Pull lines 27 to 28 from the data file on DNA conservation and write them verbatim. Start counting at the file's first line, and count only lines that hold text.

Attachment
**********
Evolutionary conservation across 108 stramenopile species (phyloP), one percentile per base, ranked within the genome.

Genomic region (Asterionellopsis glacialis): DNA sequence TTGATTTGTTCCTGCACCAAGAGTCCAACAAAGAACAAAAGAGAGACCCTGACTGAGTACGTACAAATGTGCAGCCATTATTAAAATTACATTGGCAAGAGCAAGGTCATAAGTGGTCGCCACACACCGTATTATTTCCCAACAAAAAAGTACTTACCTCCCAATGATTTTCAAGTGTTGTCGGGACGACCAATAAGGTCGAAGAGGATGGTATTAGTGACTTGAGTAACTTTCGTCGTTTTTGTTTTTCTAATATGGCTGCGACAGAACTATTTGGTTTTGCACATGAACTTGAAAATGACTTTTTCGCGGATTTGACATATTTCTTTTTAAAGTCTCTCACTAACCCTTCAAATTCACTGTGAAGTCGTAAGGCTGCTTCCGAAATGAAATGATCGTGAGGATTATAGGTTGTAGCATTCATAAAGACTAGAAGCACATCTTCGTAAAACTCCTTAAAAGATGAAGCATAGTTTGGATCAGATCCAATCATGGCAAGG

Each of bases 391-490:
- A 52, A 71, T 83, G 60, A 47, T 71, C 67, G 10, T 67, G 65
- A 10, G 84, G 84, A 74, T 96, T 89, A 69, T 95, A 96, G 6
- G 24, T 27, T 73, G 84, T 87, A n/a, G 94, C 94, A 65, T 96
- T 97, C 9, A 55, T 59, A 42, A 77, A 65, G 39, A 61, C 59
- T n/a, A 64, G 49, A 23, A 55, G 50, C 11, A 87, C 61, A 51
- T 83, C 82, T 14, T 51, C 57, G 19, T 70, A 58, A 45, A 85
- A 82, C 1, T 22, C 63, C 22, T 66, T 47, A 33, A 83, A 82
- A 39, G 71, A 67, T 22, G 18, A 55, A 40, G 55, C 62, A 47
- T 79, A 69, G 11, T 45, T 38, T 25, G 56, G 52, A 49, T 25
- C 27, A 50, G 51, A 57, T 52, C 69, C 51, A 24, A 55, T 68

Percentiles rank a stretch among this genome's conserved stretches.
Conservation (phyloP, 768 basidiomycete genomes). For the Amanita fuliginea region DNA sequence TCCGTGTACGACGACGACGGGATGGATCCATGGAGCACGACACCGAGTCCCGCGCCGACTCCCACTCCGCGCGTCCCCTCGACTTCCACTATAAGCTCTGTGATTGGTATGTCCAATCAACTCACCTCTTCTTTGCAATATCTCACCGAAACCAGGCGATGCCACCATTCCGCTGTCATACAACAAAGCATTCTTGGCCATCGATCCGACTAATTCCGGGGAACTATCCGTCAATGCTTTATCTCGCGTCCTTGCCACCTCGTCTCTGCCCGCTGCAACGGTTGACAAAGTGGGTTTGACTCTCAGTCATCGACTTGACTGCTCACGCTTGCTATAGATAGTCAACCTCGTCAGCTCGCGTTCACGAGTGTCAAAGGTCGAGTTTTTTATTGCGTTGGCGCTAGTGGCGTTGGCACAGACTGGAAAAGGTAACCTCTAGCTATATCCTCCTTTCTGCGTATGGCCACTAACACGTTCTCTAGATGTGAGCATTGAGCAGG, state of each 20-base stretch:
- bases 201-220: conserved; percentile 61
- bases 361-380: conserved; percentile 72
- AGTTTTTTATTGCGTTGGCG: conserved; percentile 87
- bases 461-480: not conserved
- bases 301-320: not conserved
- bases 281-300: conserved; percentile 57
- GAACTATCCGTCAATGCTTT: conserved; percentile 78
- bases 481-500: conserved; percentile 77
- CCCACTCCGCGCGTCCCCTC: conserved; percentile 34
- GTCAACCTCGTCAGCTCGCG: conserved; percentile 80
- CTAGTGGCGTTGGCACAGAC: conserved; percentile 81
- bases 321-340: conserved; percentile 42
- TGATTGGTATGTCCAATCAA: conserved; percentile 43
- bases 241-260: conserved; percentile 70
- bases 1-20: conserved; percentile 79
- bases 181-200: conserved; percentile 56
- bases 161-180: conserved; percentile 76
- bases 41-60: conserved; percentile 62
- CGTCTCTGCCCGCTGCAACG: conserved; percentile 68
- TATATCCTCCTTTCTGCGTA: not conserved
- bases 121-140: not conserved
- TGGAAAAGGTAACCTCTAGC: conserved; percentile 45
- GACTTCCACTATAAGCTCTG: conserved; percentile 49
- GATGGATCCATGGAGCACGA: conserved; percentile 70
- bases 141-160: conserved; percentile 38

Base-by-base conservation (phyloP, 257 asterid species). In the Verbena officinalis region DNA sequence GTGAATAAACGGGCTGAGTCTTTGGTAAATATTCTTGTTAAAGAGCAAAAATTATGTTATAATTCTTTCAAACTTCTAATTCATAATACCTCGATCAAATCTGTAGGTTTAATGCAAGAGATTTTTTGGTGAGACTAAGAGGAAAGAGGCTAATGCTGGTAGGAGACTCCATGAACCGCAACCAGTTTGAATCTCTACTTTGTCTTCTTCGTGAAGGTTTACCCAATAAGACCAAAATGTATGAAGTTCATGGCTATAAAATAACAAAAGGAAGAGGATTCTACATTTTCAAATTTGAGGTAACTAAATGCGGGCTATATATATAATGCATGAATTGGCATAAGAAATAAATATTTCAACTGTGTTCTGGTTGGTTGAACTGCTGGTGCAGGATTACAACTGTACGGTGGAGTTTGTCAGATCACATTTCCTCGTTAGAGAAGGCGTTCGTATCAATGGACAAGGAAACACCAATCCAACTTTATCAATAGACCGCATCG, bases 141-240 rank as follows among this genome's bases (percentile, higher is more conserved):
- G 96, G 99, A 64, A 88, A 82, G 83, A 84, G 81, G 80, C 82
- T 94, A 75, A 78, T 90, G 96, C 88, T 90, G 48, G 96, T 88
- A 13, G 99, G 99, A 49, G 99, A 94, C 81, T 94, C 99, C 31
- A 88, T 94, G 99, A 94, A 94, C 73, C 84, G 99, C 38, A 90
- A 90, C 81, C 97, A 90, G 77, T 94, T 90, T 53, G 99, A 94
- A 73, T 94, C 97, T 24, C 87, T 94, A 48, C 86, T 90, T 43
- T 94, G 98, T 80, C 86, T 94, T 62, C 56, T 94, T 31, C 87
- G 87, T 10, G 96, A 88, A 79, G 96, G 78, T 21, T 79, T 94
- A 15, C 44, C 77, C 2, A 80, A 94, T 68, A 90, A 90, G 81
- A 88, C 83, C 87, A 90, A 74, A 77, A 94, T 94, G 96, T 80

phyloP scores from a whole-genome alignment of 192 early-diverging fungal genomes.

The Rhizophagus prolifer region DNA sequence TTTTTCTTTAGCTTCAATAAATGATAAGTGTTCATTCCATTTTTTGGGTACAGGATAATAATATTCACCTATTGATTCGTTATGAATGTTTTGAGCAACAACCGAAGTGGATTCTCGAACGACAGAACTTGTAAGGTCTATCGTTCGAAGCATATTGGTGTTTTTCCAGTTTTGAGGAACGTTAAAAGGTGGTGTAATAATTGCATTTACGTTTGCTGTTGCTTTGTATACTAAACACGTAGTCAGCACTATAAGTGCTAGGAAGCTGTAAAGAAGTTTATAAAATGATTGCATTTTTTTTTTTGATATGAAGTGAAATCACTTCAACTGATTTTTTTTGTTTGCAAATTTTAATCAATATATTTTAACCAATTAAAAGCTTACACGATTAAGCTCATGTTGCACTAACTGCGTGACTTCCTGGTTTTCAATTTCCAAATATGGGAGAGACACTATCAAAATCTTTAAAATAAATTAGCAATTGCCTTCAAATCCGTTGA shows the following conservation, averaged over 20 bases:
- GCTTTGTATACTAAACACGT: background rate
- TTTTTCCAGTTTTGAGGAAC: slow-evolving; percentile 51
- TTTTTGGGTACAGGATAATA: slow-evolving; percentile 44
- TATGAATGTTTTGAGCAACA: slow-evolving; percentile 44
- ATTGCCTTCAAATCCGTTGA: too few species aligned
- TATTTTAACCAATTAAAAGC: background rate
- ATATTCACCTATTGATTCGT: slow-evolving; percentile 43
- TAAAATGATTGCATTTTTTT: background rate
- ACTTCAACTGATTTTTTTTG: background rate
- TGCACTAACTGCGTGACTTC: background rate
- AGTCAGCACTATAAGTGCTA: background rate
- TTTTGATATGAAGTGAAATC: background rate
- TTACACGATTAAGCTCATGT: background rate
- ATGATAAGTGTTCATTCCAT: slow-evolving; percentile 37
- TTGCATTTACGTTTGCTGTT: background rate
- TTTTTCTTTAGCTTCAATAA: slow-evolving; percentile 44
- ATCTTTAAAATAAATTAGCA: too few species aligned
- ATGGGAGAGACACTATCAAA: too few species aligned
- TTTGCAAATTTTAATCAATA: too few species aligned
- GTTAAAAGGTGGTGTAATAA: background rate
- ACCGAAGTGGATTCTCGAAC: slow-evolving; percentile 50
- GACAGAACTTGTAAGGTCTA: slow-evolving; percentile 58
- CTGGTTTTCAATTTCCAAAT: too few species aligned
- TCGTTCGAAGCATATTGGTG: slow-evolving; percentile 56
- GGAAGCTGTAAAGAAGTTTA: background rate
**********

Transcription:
- bases 321-340: conserved; percentile 42
- TGATTGGTATGTCCAATCAA: conserved; percentile 43